Diavolo reinvents dance, reimagines theater and redefines thrills in its genre-bending stage performances. The company, created in 1992 by artistic director Jacques Heim, will return to Penn State’s Center for the Performing Arts to present “Architecture in Motion,” featuring the programs “Fluid Infinities” and “Transit Space.”
Diavolo combines movement, ballet, contemporary dance, acrobatics, gymnastics, martial arts and hip hop, and uses abstract and recognizable structures as focal points in which performers come together to confront, challenge and manipulate their environments.
“In a different life, I wish I could be an architect, because I love architecture,” Heim said. “But I really fell in love with this universal language called dance. When I started my dance company, that led to a love for architecture and a love for movement, which then led to Diavolo’s ‘Architecture in Motion’ being created.”
Born and raised in Paris, Heim has been a transformative choreographer for more than 20 years. As a young man, Heim moved to New York and attended Middlebury College in Vermont, where he received his BFA in theater, dance and film. He then moved to England, attended the University of Surrey and later moved back to the United States to attend the California Institute for the Arts.
In addition to his work with Diavolo, Heim has worked extensively with many other companies in dance, theater, television, and special events worldwide.
In the work of Diavolo, Heim said he is interested in the relation and interaction between the human body and architecture, and how it affects us socially, physically and emotionally. The human-to-human interaction as well as the interaction between the dancers and the program’s set pieces elicit a number of concepts and emotions, including fear, danger, survival, chaos, order, deconstruction, reconstruction, destiny, faith and love.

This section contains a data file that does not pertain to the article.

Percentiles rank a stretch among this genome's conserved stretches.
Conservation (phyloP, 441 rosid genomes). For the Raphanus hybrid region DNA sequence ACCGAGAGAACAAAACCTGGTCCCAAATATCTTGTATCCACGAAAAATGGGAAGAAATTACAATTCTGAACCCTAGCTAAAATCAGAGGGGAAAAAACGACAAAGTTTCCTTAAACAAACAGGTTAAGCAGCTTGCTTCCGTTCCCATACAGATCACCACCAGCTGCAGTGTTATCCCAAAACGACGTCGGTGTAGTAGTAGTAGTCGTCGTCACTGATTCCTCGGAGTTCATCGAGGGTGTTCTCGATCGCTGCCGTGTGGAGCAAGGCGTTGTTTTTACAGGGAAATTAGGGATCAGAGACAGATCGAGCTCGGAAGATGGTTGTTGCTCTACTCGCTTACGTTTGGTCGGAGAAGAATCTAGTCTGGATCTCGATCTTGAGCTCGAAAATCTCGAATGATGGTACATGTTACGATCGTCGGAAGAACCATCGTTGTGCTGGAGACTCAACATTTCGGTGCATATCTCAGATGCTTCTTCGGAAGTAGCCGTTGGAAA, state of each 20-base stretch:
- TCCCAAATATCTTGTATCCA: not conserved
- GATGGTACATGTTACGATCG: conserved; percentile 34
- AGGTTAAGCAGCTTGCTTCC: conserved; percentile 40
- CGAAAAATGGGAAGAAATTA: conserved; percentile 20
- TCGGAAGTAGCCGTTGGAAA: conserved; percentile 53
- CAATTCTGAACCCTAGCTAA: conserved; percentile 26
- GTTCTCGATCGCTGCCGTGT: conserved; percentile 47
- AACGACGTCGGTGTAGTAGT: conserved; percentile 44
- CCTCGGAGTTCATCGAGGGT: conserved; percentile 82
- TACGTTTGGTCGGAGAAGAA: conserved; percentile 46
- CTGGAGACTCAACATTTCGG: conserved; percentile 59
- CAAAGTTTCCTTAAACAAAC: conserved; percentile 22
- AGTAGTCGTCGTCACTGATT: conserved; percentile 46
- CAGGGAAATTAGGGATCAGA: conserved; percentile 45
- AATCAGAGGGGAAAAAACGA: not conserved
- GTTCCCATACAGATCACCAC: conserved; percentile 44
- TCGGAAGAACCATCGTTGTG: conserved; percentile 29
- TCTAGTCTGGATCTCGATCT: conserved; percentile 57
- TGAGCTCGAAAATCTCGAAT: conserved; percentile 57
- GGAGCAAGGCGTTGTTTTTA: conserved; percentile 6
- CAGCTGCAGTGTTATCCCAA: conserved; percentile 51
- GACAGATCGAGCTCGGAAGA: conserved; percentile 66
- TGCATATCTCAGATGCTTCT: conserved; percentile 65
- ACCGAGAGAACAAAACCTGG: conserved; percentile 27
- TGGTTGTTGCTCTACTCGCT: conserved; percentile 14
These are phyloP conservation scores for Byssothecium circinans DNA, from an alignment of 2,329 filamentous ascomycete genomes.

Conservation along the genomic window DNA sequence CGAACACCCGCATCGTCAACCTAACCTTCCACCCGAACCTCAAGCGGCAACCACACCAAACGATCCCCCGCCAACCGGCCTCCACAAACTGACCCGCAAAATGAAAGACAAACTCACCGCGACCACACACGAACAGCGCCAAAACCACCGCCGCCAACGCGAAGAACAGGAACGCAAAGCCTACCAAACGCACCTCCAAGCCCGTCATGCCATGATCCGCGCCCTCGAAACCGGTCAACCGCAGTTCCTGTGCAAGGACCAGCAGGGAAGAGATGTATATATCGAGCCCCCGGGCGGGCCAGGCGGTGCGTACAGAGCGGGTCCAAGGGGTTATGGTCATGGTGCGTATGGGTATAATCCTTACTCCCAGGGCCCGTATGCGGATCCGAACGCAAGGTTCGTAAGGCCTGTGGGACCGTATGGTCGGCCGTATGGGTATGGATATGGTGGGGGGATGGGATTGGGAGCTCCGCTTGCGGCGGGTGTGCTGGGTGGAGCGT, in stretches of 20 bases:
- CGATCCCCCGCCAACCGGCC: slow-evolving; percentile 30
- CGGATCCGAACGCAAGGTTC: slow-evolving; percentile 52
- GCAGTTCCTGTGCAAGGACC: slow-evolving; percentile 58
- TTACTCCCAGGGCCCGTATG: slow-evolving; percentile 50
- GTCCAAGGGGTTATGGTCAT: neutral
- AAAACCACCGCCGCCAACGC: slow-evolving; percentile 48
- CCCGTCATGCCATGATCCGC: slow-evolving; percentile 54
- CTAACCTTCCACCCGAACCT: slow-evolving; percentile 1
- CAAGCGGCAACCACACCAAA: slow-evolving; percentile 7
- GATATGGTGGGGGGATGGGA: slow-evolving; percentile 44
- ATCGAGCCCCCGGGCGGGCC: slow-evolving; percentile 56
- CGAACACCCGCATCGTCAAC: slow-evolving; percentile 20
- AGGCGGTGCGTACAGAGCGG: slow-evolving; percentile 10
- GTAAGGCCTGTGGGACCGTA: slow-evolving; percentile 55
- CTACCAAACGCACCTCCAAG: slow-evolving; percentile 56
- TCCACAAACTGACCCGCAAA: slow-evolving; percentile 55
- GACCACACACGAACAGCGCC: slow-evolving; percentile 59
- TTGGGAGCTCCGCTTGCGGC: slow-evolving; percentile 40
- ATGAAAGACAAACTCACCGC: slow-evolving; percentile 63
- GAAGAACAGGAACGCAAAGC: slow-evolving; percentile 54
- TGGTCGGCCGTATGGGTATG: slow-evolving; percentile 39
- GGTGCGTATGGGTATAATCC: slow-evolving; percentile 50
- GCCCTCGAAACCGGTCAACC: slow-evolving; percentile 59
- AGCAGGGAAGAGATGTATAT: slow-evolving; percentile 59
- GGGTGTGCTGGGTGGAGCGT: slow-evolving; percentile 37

The architectural structure is the main element in Diavolo. The group first comes up with a structure then tries to understand what the structure is about and what the theme is about.
“I don’t pretend I’m an architect, and I don’t pretend I know anything about architecture,” Heim said. “But my language is very similar to an architect, because I talk about material, I talk about functionality, mood, texture, lighting, flow of movements and obstacles. That is why this work is very unusual.”
In addition to the cast of 10 dancers, Heim employs an engineer who builds the structures, a music composer and a choreographer who works on all the pieces with the dancers.
“It’s not dance theater actually; it’s really a new kind of art in a way,” Heim said. “Actually, I don’t call myself a choreographer, and I don’t actually choreograph. I direct all the pieces. You can call me an ‘architect of motion’ because I really came up with the concept. I get inspired by architects, and I get inspired when I walk in many different cities when I travel all over the world.”